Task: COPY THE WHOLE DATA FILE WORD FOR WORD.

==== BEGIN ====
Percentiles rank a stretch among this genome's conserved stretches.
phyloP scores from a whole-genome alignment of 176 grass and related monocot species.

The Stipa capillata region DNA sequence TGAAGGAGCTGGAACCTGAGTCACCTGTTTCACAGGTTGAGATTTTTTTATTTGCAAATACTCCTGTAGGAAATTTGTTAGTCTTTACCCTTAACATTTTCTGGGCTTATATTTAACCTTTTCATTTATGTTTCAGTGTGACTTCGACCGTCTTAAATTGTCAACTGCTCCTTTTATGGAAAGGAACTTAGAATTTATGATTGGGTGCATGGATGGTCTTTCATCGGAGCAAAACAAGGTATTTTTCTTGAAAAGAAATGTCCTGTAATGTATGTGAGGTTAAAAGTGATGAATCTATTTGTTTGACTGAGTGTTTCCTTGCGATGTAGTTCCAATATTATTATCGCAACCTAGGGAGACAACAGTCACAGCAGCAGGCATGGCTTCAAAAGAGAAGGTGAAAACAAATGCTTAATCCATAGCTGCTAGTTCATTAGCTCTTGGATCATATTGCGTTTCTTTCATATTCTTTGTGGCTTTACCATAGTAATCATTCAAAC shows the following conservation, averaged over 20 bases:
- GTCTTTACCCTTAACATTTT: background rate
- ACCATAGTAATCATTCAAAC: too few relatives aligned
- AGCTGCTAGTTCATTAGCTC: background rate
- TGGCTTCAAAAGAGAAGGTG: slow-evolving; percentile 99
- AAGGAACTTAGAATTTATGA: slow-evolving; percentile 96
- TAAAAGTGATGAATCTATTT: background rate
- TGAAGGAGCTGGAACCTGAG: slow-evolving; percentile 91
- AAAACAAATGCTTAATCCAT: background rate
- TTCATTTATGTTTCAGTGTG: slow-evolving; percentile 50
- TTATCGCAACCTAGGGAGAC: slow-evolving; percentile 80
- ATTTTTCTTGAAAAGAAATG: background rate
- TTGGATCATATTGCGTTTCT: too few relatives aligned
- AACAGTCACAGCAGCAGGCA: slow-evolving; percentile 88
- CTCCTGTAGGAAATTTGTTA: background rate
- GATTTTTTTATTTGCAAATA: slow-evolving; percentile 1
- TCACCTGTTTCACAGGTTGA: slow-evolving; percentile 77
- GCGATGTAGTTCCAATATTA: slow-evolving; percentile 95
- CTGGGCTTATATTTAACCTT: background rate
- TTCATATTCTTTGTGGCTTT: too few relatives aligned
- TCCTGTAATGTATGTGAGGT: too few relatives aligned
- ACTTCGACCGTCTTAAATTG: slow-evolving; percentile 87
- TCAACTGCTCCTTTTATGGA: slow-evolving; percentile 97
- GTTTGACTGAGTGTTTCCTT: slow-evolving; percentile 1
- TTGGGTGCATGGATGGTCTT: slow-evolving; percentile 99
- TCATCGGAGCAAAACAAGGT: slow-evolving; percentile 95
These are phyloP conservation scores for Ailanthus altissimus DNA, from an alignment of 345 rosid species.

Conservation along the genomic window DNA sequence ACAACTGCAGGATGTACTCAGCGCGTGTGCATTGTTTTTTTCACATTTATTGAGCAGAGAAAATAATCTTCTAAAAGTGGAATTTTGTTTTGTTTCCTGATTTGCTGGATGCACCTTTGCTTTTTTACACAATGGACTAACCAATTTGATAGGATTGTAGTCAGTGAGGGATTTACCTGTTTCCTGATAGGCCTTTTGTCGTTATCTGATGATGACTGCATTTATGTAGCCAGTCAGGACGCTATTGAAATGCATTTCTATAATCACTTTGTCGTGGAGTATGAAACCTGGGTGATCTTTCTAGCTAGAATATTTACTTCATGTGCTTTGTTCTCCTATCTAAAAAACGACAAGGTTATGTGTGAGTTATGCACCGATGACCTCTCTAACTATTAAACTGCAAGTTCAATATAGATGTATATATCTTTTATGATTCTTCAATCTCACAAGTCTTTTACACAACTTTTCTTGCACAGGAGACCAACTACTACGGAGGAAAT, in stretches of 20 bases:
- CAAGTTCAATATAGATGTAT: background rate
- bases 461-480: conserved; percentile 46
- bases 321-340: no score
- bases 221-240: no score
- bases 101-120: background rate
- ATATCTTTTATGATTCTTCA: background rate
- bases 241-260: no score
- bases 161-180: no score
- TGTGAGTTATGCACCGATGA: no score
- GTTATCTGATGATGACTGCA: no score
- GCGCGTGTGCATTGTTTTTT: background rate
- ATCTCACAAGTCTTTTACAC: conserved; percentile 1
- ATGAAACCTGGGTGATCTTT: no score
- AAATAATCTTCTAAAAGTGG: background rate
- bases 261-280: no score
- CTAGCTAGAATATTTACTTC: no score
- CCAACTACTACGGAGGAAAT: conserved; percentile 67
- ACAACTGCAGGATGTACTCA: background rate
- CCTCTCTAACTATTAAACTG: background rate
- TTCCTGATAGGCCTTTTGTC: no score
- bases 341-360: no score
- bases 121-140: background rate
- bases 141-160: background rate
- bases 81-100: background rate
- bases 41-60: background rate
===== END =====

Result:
Percentiles rank a stretch among this genome's conserved stretches.
phyloP scores from a whole-genome alignment of 176 grass and related monocot species.

The Stipa capillata region DNA sequence TGAAGGAGCTGGAACCTGAGTCACCTGTTTCACAGGTTGAGATTTTTTTATTTGCAAATACTCCTGTAGGAAATTTGTTAGTCTTTACCCTTAACATTTTCTGGGCTTATATTTAACCTTTTCATTTATGTTTCAGTGTGACTTCGACCGTCTTAAATTGTCAACTGCTCCTTTTATGGAAAGGAACTTAGAATTTATGATTGGGTGCATGGATGGTCTTTCATCGGAGCAAAACAAGGTATTTTTCTTGAAAAGAAATGTCCTGTAATGTATGTGAGGTTAAAAGTGATGAATCTATTTGTTTGACTGAGTGTTTCCTTGCGATGTAGTTCCAATATTATTATCGCAACCTAGGGAGACAACAGTCACAGCAGCAGGCATGGCTTCAAAAGAGAAGGTGAAAACAAATGCTTAATCCATAGCTGCTAGTTCATTAGCTCTTGGATCATATTGCGTTTCTTTCATATTCTTTGTGGCTTTACCATAGTAATCATTCAAAC shows the following conservation, averaged over 20 bases:
- GTCTTTACCCTTAACATTTT: background rate
- ACCATAGTAATCATTCAAAC: too few relatives aligned
- AGCTGCTAGTTCATTAGCTC: background rate
- TGGCTTCAAAAGAGAAGGTG: slow-evolving; percentile 99
- AAGGAACTTAGAATTTATGA: slow-evolving; percentile 96
- TAAAAGTGATGAATCTATTT: background rate
- TGAAGGAGCTGGAACCTGAG: slow-evolving; percentile 91
- AAAACAAATGCTTAATCCAT: background rate
- TTCATTTATGTTTCAGTGTG: slow-evolving; percentile 50
- TTATCGCAACCTAGGGAGAC: slow-evolving; percentile 80
- ATTTTTCTTGAAAAGAAATG: background rate
- TTGGATCATATTGCGTTTCT: too few relatives aligned
- AACAGTCACAGCAGCAGGCA: slow-evolving; percentile 88
- CTCCTGTAGGAAATTTGTTA: background rate
- GATTTTTTTATTTGCAAATA: slow-evolving; percentile 1
- TCACCTGTTTCACAGGTTGA: slow-evolving; percentile 77
- GCGATGTAGTTCCAATATTA: slow-evolving; percentile 95
- CTGGGCTTATATTTAACCTT: background rate
- TTCATATTCTTTGTGGCTTT: too few relatives aligned
- TCCTGTAATGTATGTGAGGT: too few relatives aligned
- ACTTCGACCGTCTTAAATTG: slow-evolving; percentile 87
- TCAACTGCTCCTTTTATGGA: slow-evolving; percentile 97
- GTTTGACTGAGTGTTTCCTT: slow-evolving; percentile 1
- TTGGGTGCATGGATGGTCTT: slow-evolving; percentile 99
- TCATCGGAGCAAAACAAGGT: slow-evolving; percentile 95
These are phyloP conservation scores for Ailanthus altissimus DNA, from an alignment of 345 rosid species.

Conservation along the genomic window DNA sequence ACAACTGCAGGATGTACTCAGCGCGTGTGCATTGTTTTTTTCACATTTATTGAGCAGAGAAAATAATCTTCTAAAAGTGGAATTTTGTTTTGTTTCCTGATTTGCTGGATGCACCTTTGCTTTTTTACACAATGGACTAACCAATTTGATAGGATTGTAGTCAGTGAGGGATTTACCTGTTTCCTGATAGGCCTTTTGTCGTTATCTGATGATGACTGCATTTATGTAGCCAGTCAGGACGCTATTGAAATGCATTTCTATAATCACTTTGTCGTGGAGTATGAAACCTGGGTGATCTTTCTAGCTAGAATATTTACTTCATGTGCTTTGTTCTCCTATCTAAAAAACGACAAGGTTATGTGTGAGTTATGCACCGATGACCTCTCTAACTATTAAACTGCAAGTTCAATATAGATGTATATATCTTTTATGATTCTTCAATCTCACAAGTCTTTTACACAACTTTTCTTGCACAGGAGACCAACTACTACGGAGGAAAT, in stretches of 20 bases:
- CAAGTTCAATATAGATGTAT: background rate
- bases 461-480: conserved; percentile 46
- bases 321-340: no score
- bases 221-240: no score
- bases 101-120: background rate
- ATATCTTTTATGATTCTTCA: background rate
- bases 241-260: no score
- bases 161-180: no score
- TGTGAGTTATGCACCGATGA: no score
- GTTATCTGATGATGACTGCA: no score
- GCGCGTGTGCATTGTTTTTT: background rate
- ATCTCACAAGTCTTTTACAC: conserved; percentile 1
- ATGAAACCTGGGTGATCTTT: no score
- AAATAATCTTCTAAAAGTGG: background rate
- bases 261-280: no score
- CTAGCTAGAATATTTACTTC: no score
- CCAACTACTACGGAGGAAAT: conserved; percentile 67
- ACAACTGCAGGATGTACTCA: background rate
- CCTCTCTAACTATTAAACTG: background rate
- TTCCTGATAGGCCTTTTGTC: no score
- bases 341-360: no score
- bases 121-140: background rate
- bases 141-160: background rate
- bases 81-100: background rate
- bases 41-60: background rate